Visualization of the world distribution of income over 200 years

Visualize China’s $18 trillion economy in 2021

China is the second largest economy in the world after the United States, and it is expected to eventually rise to the top in the coming decades.

While China’s economy has had a much tougher start this year due to zero-tolerance COVID-19 lockdowns and supply chain issues, our visualization covers a full year of data for 2021⁠, a year in during which most economies have recovered from the initial chaos of the pandemic.

In 2021, China’s gross domestic product (GDP) reached 114 trillion yen ($18 trillion in USD), according to the National Bureau of Statistics. The country’s economy exceeded government growth targets of 6%, with the overall economy growing by 8.1%.

Let’s take a look at what powers China’s modern economy.

Breakdown of the Chinese economy by sector

Sector Total GDP 2021
(Yuan)
Total GDP 2021
(USD)
% Share
Industry ¥37.3T $5.9 billion 32.6%
Wholesale and retail trade ¥10.5T $1.7 billion 9.2%
Finance ¥9.1T $1.4 billion 8.0%
Agriculture, forestry, livestock and fishing ¥8.7T $1.4 billion 7.6%
Construction ¥8.0T $1.3 billion 7.0%
Real estate ¥7.8T $1.2 billion 6.9%
Transport, storage and post ¥4.7T $0.7 billion 4.1%
Transmission of information, software and computer services ¥4.4T $0.7 billion 3.9%
Rental and leasing activities and business services ¥3.5T $0.6 billion 3.1%
Accommodation and catering ¥1.8T $0.3 billion 1.6%
Others ¥18.1T $2.8 billion 15.9%
Total ¥114T ¥18T 100.0%

Industrial production – activity in the manufacturing, mining and utility sectors – is by far the main driver of the Chinese economy. In 2021, the sector generated 37.3 trillion yenor a third of the country’s total economic activity.

Despite a slowdown in December, wholesale and retail trade also performed well in 2021. As the main indicator of consumption, it was affected by containment measures and the spread of the COVID-19 Omicron variant towards the end of the year, but still grew by double digits, reaching a total of 10.5 trillion yen*.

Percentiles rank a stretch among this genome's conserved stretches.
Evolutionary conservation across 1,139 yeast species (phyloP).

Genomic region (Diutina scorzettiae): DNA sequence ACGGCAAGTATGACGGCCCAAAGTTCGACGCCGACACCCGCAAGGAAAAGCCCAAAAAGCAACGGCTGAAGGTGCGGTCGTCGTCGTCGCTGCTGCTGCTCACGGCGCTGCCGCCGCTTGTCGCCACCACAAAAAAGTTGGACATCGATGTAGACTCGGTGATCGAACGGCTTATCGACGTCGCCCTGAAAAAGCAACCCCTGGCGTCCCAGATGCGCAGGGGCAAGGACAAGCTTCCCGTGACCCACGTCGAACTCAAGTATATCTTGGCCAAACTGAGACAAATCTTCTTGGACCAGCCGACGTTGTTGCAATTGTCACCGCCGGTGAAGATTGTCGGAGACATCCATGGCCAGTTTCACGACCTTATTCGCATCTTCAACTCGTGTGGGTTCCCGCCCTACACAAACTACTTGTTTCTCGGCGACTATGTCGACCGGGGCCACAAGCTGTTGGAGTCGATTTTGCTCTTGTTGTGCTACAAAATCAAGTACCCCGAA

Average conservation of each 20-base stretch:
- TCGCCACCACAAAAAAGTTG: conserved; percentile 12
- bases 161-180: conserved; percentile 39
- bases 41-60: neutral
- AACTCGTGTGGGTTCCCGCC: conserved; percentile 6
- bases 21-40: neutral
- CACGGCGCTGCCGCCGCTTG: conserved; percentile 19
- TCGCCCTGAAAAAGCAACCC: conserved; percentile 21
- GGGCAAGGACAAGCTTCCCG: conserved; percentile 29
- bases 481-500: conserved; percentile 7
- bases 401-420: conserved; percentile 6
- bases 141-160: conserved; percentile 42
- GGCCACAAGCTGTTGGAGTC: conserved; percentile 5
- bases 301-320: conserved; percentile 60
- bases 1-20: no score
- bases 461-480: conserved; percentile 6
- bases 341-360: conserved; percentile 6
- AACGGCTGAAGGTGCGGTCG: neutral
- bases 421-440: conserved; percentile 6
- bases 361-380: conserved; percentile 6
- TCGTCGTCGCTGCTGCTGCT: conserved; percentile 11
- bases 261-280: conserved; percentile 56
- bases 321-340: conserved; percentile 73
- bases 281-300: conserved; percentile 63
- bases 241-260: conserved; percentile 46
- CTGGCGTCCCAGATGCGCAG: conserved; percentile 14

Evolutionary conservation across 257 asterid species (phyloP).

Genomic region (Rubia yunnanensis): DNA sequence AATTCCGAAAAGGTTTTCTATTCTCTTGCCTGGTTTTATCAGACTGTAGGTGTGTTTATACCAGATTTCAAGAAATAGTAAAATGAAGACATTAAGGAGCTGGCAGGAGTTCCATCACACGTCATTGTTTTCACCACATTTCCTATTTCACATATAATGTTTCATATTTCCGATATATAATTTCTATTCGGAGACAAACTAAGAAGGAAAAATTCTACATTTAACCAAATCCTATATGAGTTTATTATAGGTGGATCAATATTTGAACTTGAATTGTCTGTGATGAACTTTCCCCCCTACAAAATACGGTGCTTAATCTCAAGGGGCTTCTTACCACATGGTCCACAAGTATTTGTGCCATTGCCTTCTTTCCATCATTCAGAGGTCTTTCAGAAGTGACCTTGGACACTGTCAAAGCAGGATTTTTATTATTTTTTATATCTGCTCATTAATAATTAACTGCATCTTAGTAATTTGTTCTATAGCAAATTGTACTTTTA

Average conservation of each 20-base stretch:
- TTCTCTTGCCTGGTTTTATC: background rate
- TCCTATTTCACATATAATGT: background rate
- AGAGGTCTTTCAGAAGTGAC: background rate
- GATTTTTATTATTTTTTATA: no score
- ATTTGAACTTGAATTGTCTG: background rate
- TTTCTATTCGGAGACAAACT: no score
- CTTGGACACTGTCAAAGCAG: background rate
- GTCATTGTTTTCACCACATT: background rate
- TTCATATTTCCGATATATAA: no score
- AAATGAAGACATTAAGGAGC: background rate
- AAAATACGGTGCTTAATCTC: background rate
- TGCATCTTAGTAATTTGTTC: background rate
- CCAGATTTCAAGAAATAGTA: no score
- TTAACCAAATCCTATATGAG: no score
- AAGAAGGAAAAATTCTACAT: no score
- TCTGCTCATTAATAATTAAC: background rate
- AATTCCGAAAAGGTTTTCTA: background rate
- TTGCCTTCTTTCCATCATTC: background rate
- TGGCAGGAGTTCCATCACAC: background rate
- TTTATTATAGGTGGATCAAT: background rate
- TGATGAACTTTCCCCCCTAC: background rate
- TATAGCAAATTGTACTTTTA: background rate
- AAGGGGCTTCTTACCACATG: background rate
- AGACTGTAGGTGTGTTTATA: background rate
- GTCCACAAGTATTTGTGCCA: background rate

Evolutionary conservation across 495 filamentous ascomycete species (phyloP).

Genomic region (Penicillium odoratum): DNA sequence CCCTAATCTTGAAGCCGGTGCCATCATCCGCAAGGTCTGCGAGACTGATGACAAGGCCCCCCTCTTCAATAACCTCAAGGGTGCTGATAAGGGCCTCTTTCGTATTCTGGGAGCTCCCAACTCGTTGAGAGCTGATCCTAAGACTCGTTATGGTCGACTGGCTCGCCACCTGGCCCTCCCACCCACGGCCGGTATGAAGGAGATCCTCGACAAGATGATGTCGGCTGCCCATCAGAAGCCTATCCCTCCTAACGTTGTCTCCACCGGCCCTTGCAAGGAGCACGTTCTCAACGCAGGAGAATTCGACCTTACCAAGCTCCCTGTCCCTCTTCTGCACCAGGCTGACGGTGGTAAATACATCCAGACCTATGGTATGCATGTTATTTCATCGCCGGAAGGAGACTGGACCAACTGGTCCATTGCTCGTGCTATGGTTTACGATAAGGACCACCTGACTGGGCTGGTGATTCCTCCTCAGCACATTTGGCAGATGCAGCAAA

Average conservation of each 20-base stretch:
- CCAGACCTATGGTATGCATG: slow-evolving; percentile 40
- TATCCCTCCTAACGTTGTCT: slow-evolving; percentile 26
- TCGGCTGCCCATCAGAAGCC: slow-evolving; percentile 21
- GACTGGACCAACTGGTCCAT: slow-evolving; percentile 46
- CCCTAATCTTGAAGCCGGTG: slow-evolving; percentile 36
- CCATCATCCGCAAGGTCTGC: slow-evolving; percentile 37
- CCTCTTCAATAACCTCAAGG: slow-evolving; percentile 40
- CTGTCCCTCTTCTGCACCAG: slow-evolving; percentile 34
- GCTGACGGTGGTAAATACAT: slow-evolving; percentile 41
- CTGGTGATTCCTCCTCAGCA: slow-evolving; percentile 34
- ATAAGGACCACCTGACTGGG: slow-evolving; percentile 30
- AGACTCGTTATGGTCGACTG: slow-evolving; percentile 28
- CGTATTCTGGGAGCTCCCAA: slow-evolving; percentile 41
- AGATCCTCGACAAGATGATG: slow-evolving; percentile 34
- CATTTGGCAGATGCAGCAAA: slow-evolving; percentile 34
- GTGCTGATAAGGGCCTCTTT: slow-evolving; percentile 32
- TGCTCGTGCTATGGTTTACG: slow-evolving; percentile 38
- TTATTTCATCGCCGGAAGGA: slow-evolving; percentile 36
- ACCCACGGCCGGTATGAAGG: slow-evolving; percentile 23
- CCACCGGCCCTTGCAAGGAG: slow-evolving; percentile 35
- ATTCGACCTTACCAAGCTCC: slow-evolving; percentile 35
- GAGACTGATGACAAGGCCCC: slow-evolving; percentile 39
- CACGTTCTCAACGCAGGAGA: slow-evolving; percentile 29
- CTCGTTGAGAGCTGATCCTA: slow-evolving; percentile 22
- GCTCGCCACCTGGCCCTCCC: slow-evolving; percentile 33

“Other services,” which includes everything from scientific research and development to education and social services, generated 16% of China’s total economy in 2021, or 18.1 trillion yen.

*Editor’s note: At the time of publication, the Chinese government appears to have since adjusted this figure to 11 trillion yen, which is not consistent with the original dataset provided, but it is appropriate to note it.

Where is China’s GDP going?

China’s economy recovered significantly faster than most major economies last year and, as the general trend below shows, the country has seen steady growth in previous years.

Before the pandemic hit, China’s quarterly GDP growth was fairly stable at just over 5%.

After the initial outbreak of COVID-19, the country’s economy faltered, mirroring economies around the world. But after a strong recovery in 2021, the upsurge in cases has prompted a new round of crackdowns on the private sector, significantly slowing GDP growth.

As the slowdown continues into early 2022, China’s economic horizon still looks uncertain. The lockdown in Shanghai is set to continue until June 1, and over the past few months hundreds of ships have been blocked outside the Port of Shanghai amid ongoing supply chain challenges.

China’s zero COVID policy: good or bad for the economy?

While each country has responded differently to the COVID-19 pandemic, China has adopted a zero-COVID policy of strict lockdowns to control cases and outbreaks.

For most of 2021, politics did not dampen GDP growth. Although some major cities are fully or partially shut down to control regional outbreaks, the country’s economy is still well ahead of many other major economies.

But the policy faced a challenge with the emergence of the Omicron variant. Despite the shutdowns and an 88% vaccination rate nationwide, seven of China’s 31 provinces and all major cities have reported cases of Omicron.

And China’s zero COVID policy has not affected all sectors equally. Industrial production rose more than 10% in the first 11 months of 2021, despite city shutdowns across the country. Indeed, many factories in China are located in suburban industrial parks outside cities, and employees often live nearby.

But many sectors like hotels and restaurants have been hit harder by the city’s lockdowns. Many global economies are beginning to live with COVID, with China remaining one of the last countries to follow a zero COVID policy. Does this guarantee that the country’s economy will continue to slow in 2022, or will China manage to recover and maintain one of the fastest growing economies in the world?

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